Millionaire financier Dr Chris Rowland, 65, and business executive Sharon Blades, 60, are locked in a bitter High Court battle over ownership of their £2.5m Cotswolds home.
Purchased in their joint names as joint tenants in 2009, Dr Rowland is claiming that the house belongs to him because he paid the purchase price of £1.6m in 2009. He is trying to persuade the High Court to ignore the title deeds which is their record of joint ownership and to find that he is the rightful owner on the basis that it was always understood and agreed between them that the house was his to pass on to his daughter although he argued that Ms Blades would always have the right to occupy the house.
Ms Blades, defending the claim, gave evidence that ownership was always intended to be joint regardless of who paid for the house. This, she argues is reflected in the title deeds. Although she did not contribute towards the purchase, Ms Blades argued in court that she had supported him throughout their relationship and they expected to spend the rest of their lives together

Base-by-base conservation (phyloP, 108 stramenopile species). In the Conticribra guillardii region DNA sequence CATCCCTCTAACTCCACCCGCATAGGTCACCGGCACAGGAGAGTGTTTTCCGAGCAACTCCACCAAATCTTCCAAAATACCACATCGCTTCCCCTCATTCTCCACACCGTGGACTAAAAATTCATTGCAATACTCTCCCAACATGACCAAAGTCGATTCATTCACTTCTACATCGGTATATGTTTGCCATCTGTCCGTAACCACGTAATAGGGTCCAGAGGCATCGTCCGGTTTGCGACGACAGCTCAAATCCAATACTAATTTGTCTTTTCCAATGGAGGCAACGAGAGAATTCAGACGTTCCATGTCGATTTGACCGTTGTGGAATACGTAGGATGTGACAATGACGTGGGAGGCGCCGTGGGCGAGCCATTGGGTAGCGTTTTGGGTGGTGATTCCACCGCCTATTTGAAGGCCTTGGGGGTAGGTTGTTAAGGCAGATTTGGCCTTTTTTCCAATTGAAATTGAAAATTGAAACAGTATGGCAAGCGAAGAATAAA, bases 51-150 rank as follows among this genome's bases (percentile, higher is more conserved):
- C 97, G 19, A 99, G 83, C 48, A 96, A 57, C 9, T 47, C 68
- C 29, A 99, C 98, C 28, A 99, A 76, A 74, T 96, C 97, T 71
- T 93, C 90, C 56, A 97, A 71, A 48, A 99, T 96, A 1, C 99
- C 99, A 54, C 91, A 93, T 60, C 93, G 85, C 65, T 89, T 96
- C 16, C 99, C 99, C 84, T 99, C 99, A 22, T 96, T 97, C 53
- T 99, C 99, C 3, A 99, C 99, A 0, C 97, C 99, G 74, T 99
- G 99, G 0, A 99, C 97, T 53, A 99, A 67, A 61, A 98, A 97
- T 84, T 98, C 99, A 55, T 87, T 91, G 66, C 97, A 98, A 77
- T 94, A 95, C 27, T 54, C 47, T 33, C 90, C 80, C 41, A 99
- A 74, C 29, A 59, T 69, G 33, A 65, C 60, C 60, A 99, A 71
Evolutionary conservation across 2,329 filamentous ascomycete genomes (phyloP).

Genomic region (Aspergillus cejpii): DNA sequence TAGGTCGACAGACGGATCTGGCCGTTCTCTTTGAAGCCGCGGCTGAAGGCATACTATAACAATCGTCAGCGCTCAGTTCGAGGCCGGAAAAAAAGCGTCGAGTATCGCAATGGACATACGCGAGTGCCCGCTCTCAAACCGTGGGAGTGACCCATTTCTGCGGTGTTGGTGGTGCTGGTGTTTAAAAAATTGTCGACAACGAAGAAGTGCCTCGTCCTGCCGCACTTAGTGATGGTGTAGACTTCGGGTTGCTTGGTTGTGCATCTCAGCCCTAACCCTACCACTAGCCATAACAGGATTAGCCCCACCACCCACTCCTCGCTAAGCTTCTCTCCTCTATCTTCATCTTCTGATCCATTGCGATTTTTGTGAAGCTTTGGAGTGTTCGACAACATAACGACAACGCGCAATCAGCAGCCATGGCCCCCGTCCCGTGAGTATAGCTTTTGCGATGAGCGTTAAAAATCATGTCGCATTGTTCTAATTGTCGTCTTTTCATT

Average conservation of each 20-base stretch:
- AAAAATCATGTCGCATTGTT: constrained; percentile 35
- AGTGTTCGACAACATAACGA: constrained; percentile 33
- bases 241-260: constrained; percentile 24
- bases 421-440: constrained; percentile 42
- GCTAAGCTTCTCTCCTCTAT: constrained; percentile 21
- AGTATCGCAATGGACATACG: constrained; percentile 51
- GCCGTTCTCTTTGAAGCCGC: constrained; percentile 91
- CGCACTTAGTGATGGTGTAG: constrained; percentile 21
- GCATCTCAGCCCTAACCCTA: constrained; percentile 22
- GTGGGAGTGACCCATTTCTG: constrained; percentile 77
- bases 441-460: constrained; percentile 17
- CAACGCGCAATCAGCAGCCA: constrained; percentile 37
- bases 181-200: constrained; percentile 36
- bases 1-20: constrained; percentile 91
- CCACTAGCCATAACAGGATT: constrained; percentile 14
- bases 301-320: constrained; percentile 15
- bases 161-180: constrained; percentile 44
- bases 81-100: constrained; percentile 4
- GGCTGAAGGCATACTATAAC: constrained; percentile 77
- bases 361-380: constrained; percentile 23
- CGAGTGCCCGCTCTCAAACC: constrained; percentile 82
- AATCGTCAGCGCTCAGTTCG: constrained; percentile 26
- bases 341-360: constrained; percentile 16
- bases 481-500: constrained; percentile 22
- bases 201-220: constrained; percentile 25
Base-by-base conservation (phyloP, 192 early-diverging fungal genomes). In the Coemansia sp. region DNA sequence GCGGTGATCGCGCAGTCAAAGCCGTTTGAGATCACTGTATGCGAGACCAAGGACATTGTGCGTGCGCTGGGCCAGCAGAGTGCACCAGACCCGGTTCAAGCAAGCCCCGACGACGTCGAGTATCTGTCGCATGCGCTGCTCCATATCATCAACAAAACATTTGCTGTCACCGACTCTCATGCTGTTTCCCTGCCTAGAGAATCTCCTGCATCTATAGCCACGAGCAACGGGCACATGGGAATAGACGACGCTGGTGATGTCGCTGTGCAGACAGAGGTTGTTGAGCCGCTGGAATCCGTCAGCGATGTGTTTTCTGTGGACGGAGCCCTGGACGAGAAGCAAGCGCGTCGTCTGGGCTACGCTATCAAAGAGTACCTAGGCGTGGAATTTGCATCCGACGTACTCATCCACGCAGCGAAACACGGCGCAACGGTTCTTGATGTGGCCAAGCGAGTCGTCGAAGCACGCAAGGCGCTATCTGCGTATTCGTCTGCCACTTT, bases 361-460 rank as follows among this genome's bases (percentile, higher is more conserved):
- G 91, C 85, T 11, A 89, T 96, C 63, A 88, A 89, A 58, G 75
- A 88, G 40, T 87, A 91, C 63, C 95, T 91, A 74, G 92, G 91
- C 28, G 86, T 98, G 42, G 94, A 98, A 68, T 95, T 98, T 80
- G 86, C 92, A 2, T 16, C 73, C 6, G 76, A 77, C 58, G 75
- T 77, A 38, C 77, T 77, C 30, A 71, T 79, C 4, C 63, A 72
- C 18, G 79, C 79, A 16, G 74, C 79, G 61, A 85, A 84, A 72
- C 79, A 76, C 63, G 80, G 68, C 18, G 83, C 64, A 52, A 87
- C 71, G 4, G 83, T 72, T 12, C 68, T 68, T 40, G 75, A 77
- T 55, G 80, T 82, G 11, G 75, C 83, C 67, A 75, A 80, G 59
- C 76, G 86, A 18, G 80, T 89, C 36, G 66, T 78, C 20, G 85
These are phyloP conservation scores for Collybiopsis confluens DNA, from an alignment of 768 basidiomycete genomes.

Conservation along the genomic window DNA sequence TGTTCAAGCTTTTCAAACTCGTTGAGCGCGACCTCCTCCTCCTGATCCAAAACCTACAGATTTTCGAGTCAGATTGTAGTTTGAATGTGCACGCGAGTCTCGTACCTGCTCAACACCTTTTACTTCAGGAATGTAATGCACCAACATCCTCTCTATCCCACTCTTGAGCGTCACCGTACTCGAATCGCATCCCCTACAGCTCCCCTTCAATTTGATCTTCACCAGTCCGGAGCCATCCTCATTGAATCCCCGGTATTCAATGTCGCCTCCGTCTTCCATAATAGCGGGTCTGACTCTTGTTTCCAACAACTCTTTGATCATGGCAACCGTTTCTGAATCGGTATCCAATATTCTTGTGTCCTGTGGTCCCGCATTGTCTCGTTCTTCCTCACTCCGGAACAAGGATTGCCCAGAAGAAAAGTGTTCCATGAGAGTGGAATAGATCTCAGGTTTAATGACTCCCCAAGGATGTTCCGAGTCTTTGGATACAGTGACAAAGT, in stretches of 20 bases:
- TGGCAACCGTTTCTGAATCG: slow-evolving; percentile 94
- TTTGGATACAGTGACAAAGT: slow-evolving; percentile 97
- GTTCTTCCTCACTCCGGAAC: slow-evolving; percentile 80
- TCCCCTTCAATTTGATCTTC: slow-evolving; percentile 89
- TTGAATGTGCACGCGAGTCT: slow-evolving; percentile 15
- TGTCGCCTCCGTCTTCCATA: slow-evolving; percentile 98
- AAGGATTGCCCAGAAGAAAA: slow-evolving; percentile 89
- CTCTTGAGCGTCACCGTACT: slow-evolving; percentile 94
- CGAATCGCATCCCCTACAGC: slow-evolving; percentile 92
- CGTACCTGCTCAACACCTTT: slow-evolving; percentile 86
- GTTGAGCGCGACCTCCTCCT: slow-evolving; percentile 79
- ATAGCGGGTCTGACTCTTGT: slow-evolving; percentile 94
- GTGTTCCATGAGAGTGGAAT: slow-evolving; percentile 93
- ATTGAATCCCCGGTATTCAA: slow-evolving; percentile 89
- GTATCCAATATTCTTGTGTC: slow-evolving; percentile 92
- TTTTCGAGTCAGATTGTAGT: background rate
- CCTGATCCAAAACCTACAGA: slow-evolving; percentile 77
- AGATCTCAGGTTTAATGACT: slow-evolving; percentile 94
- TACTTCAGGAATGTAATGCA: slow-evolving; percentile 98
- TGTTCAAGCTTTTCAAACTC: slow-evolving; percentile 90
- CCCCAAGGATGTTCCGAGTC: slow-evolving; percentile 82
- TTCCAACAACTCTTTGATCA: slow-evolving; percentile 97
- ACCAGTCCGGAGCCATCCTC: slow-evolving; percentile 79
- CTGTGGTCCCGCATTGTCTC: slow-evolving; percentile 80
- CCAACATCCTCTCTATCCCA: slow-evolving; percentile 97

In support of her case that ownership was always understood to be shared, Ms Blades produced an email from Dr Rowland to Ms Blades in 2011 in which Dr Rowland stated: ‘I’ve no intention of trying to “take it away from you” – it’s at least as much yours as mine’.
The trial continues. If the court finds in favour of Dr Rowland, this could have serious implications for couples who have contributed unequally to the purchase of their homes but have recorded ownership in their joint names as joint tenants and who have entered into the purchase believing and understanding that if the relationship should later fail, their record of joint ownership would protect their half share.